When it utilizes the right practices and species and occurs in the right places, aquaculture can actively support the recovery of degraded ecosystems while also meeting increasing demands for food and livelihood. One approach, to simultaneously meeting environmental and social-economic needs, is restorative aquaculture, which we identify as commercial or subsistence aquaculture that provides direct ecological benefits to the environment with the potential to generate net positive environmental outcomes (Figure 1). To ensure restorative aquaculture can effectively and consistently meet these multiple and often conflicting objectives, however, a clearer understanding of the ways in which practices and systems provide environmental benefits is needed, along with widespread and ongoing monitoring.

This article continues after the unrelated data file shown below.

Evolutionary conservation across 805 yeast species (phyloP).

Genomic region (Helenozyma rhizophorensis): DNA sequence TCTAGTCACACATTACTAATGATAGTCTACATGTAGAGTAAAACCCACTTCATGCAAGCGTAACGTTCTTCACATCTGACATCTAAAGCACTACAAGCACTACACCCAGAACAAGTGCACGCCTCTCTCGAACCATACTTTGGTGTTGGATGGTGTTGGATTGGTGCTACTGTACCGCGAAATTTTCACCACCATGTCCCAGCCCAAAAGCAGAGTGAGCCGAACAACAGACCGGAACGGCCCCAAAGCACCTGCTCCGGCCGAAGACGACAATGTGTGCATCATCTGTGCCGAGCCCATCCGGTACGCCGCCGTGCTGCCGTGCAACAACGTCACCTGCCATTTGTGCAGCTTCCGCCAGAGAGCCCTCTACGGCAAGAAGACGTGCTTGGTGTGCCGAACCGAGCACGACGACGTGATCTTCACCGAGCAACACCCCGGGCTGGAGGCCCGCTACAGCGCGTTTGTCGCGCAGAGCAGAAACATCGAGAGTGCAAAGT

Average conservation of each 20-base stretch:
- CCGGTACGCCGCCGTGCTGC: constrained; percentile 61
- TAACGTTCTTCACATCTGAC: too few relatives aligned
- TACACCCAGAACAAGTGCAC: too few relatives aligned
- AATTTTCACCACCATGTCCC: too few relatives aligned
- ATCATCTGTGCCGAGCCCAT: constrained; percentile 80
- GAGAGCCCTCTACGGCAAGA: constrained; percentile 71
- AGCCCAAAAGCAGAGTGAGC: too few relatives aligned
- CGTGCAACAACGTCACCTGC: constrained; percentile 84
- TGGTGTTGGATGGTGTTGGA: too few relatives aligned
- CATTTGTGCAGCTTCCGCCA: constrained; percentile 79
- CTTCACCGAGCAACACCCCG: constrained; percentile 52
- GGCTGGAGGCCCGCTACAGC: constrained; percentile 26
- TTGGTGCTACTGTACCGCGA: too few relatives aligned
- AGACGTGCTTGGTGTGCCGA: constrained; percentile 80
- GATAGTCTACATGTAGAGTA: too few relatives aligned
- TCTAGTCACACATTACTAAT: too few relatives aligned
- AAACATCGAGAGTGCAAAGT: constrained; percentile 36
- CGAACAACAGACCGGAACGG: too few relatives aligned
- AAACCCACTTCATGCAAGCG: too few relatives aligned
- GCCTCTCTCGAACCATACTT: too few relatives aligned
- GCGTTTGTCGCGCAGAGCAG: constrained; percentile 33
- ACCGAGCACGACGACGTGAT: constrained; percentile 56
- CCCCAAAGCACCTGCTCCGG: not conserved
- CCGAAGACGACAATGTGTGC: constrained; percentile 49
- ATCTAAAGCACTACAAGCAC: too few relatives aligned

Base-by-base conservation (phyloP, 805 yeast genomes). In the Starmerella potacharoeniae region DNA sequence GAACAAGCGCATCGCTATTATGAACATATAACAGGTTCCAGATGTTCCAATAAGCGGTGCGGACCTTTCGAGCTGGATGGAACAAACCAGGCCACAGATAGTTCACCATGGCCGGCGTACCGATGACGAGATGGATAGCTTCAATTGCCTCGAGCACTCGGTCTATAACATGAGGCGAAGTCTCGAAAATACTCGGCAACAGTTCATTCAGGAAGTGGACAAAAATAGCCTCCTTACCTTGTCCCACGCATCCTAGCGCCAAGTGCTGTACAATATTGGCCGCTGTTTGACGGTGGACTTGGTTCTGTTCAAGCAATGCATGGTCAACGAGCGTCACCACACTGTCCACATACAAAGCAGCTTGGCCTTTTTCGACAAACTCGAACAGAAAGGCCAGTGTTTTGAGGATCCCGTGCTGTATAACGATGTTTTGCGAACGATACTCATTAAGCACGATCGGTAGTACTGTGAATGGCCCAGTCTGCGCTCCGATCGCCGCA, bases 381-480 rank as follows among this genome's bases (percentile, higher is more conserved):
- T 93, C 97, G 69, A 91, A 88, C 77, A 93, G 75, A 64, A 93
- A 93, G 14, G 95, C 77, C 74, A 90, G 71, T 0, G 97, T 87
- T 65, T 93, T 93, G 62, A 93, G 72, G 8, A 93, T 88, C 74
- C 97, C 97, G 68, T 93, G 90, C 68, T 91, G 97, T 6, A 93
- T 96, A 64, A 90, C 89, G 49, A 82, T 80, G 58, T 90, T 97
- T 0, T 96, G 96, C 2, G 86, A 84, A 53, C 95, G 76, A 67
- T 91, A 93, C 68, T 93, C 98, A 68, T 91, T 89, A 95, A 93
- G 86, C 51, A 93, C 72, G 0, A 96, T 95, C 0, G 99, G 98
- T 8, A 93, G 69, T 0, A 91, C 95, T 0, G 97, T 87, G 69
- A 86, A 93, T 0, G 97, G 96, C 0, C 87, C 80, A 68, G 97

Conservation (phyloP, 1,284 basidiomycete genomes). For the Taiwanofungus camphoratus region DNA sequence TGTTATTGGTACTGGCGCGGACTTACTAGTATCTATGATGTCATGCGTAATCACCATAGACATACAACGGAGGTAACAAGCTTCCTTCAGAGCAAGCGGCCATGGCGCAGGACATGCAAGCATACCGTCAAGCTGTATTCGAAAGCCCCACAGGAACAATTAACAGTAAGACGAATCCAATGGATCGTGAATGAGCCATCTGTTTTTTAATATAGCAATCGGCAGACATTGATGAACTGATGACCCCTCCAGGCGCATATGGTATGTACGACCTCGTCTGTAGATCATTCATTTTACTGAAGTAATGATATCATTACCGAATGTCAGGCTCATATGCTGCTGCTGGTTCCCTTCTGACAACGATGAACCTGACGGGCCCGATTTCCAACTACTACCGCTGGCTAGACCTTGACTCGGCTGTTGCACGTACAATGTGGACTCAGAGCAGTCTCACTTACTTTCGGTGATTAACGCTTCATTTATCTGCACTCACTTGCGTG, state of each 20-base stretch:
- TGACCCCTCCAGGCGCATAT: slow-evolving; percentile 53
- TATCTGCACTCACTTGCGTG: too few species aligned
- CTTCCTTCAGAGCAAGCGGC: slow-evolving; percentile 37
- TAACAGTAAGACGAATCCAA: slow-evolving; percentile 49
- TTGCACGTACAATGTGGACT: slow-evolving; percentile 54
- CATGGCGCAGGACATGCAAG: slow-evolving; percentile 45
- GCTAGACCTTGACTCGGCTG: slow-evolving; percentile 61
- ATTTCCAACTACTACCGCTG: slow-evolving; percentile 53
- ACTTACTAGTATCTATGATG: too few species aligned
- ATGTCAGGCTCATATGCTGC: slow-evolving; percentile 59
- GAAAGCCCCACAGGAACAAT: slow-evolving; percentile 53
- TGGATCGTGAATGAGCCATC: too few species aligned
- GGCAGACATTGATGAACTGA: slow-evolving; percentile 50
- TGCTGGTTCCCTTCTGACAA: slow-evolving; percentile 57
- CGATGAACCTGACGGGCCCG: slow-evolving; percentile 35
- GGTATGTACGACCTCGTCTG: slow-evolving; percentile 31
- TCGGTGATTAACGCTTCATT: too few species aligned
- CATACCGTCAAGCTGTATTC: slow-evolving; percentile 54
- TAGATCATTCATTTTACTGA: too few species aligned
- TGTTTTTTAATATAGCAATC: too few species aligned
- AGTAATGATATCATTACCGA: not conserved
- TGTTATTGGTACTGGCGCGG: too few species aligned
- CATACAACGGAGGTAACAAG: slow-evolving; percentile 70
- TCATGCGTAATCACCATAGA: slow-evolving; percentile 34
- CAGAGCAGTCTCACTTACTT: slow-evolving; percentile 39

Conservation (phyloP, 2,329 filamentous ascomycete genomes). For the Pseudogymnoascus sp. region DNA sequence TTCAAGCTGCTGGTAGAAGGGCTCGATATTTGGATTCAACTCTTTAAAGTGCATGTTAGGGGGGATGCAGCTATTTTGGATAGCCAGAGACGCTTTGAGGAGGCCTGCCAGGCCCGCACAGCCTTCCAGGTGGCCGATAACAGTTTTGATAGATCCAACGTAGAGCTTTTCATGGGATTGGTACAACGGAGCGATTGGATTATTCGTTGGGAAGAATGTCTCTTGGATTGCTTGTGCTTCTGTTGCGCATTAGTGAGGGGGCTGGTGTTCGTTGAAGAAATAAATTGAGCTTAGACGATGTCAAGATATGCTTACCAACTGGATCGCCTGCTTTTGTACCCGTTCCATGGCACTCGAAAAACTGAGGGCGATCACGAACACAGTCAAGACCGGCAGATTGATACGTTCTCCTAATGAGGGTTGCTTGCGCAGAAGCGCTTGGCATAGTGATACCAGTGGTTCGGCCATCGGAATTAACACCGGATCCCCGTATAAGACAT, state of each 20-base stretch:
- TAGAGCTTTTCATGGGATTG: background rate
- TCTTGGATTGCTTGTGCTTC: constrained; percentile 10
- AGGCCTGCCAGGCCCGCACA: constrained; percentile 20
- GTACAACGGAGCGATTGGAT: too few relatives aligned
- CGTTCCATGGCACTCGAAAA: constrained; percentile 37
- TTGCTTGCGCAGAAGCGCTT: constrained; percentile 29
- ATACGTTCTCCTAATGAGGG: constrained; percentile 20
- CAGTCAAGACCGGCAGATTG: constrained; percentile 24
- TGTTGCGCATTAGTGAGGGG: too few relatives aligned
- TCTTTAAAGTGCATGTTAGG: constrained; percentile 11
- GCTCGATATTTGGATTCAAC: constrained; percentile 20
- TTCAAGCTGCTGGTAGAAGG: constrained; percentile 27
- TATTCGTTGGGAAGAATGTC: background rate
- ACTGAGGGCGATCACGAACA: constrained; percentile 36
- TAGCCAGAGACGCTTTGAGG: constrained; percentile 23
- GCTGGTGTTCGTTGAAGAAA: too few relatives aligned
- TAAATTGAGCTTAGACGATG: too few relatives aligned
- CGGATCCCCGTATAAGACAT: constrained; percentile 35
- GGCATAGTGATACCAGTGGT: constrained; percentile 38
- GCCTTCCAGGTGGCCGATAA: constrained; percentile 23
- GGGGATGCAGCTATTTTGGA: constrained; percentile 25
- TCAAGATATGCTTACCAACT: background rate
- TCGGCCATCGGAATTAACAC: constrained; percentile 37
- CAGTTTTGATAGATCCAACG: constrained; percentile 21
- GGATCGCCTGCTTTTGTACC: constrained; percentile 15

We detail a cross-sectoral, -ecosystem and -geographic Monitoring, Evaluation and Learning Framework for Restorative Aquaculture, which we developed to support evidence-based decisions about sustainable aquaculture, regenerative food strategies, and restoration activities linked to aquaculture. This framework draws on case studies of seaweed, shellfish, marine finfish and inland aquaculture to describe an ‘industry-ready’ M&E approach, inclusive of environmental and social targets, objectives, Key Performance Indicators, and a suite of suggested, low-cost monitoring methods for ecosystem services associated with water treatment and quality, provision of habitat, and climate change and resilience.
A consistent and transparent approach to monitoring will enable industry, government, community, and investors to identify the positive environmental impacts of aquaculture, and measure and monitor their ecological, social-economic values. It will also foster development of supporting mechanisms, such as effective policy, consumer awareness, and offsets.